Technology / System Admin

What is the Major Disadvantage of Virtual Machines vs Containers?

What is the Major Disadvantage of Virtual Machines vs Containers
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Published on June 6, 2023

Docker is all the rage in the development community. But why? What about virtual machines? Let’s jump right into and explain the major disadvantages of virtual machines vs. containers.

Virtualization vs. Containerization: What’s the Difference?

Virtual machines and containers offer many of the same features. For instance, both sandbox processes and applications from the host operating system (OS) and both help fully utilize PC hardware. 

So, what is the difference between virtual machines and containers? The biggest difference is how hypervisors, the application that hosts virtual machines like VMware ESXi, and containers treat hardware segmentation. Virtual machines reserve chunks of hardware while containers share compute resources. 

A virtual machine is basically a virtualized computer inside another computer. Because the virtual machine is a mini PC, it requires its own hardware resources. That means a chunk of the ram, CPU and hard drives must be reserved strictly for the virtual machine to operate. On the other hand, containers share hardware resources between them. Each container shares the CPU and ram. Each CPU core may handle multiple threads from different containerized applications. 

The difference in hardware segmentation also means virtual machines need more power to operate. A virtual machine needs its own OS and drivers to run. Containers use the host OS and drivers, so containers typically use fewer resources. 

Docker vs. Virtual Machine: Performance

Comparing performance between Docker containers vs. virtual machines is tricky as many factors affect the performance of both, and it largely depends on the use case. 

Docker containers run natively on the host OS, so other than security and sandboxing restrictions, containers can run at native application speed. Historically, virtual machines suffered performance penalties due to the virtualization of physical components. Modern hypervisors segment and pass hardware directly to virtual machines, though. A modern hypervisor like VMware or Hyper-V can run intensive games at normal speeds.

Despite native application speed, two other performance metrics dictate when containers are better options than virtual machines:

  • Payload size

  • Startup speed

Containers use far less storage space and start much faster than virtual machines. 

Docker vs. Virtual Machine: Security

Virtual machines are more secure than Docker containers because they run within their own OS. The virtual machine is completely segregated from the host machine.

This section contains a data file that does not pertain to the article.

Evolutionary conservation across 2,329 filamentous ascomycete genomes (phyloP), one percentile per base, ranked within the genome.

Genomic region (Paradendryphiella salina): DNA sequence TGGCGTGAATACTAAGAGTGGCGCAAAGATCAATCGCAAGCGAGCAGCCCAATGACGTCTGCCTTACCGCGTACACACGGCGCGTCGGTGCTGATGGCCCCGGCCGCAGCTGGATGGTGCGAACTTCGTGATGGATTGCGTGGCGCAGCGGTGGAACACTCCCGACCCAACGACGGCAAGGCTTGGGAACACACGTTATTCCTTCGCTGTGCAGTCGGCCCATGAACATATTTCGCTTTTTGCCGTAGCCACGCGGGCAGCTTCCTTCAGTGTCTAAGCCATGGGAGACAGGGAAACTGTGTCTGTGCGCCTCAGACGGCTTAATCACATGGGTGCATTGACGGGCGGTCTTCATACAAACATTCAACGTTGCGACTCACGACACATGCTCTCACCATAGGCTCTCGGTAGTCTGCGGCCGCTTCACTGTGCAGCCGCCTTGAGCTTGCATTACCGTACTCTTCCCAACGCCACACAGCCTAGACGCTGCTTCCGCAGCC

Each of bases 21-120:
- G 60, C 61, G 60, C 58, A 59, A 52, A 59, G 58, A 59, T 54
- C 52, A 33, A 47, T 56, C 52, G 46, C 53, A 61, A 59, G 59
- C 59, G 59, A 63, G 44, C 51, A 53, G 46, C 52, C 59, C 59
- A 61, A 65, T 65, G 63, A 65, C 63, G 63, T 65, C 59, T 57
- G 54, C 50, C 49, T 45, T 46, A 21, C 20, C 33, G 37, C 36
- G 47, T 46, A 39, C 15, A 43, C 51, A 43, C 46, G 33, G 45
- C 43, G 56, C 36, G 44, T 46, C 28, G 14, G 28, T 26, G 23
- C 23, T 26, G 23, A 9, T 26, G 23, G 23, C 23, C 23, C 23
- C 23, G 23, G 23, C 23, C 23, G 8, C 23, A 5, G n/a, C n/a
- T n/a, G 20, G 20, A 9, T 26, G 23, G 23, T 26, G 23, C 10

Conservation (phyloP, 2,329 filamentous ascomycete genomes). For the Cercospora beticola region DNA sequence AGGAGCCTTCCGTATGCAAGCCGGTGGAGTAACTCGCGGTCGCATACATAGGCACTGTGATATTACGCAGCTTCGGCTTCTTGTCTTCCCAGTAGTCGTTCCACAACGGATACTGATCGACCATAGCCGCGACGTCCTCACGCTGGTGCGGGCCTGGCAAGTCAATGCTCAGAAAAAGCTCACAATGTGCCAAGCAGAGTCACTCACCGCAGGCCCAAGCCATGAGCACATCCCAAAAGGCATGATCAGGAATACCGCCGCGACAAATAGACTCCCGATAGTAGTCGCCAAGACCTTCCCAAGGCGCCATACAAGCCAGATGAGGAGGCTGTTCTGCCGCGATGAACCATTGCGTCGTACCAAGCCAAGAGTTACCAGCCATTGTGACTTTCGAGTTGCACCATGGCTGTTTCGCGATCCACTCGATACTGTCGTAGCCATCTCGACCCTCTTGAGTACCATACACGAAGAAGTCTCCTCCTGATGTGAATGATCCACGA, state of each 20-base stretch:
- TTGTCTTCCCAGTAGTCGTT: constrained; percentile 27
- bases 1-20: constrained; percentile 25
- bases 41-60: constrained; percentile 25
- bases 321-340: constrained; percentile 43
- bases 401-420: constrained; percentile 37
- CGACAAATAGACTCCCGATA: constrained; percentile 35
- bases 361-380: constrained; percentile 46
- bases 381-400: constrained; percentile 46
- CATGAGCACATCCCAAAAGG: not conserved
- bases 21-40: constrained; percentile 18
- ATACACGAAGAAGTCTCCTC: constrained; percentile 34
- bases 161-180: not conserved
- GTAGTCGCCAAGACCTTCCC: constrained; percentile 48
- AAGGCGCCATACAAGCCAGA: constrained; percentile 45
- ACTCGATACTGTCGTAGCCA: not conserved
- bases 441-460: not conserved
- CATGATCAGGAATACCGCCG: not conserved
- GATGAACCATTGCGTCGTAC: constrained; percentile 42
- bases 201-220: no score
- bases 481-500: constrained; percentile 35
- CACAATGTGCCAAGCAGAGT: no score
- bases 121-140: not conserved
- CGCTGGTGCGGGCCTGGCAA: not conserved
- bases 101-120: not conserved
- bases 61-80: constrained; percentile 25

That isn’t to say that hypervisors aren’t subject to security flaws. The Rowhammer security exploit is a good example because it can pull data from memory directly, grabbing chunks of data from different virtual machines from the host hardware. Nonetheless, exploits that attack the hypervisor or host hardware directly are typically complicated to use. They usually require physical access to the server hardware at some point in the attack chain. 

Securing a virtual machine isn’t any different than securing a typical computer. As long as the business's security policies are up-to-snuff, virtual machines are much harder to exploit. 

When to Use Containers vs. Virtual Machines

Containers are popular in the development and infrastructure communities because of DevOps. DevOps has a million different definitions, and it largely depends on the needs of the business. The common denominator is that one of the goals of DevOps is to automate the development, deployment and maintenance operations for applications and IT infrastructure. 

Containers are easier to duplicate and start compared to virtual machines. For example, starting multiple instances of the same container image in Docker is extremely simple, which allows tools to auto-scale IT infrastructure when demand requires it. If your API is suddenly bombarded with requests, automated tools could quickly start another container hosting your API, adjust the load balancers automatically, and spread API usage over all the new API container instances.  

It's possible to do the same thing with virtual machines, but the process takes longer, is prone to more errors, and requires more computing resources. 

On the other hand, virtual machines tend to be more stable than Docker containers. Virtual machines are the better option for static mission-critical applications. VMware’s ESX hypervisor is the tried and true choice in the data center for a reason. ESXi, and other hypervisors, are more secure than Docker containers, too. 

Ready to learn more?

Are you ready to learn how to deploy ESXi and dip your toes into the virtual machine world? If so, watch Keith Barker’s EXSi deployment tutorial.

On the other hand, if you’re looking for more robust VMware courses, check out CBT Nugget’s VMware online course catalog. There are classes that teach everything from using vSphere to securing virtual machines to managing virtualized networks. 

Not a CBT subscriber? Sign up for a one-week no-strings-attached trial to explore these courses and others.


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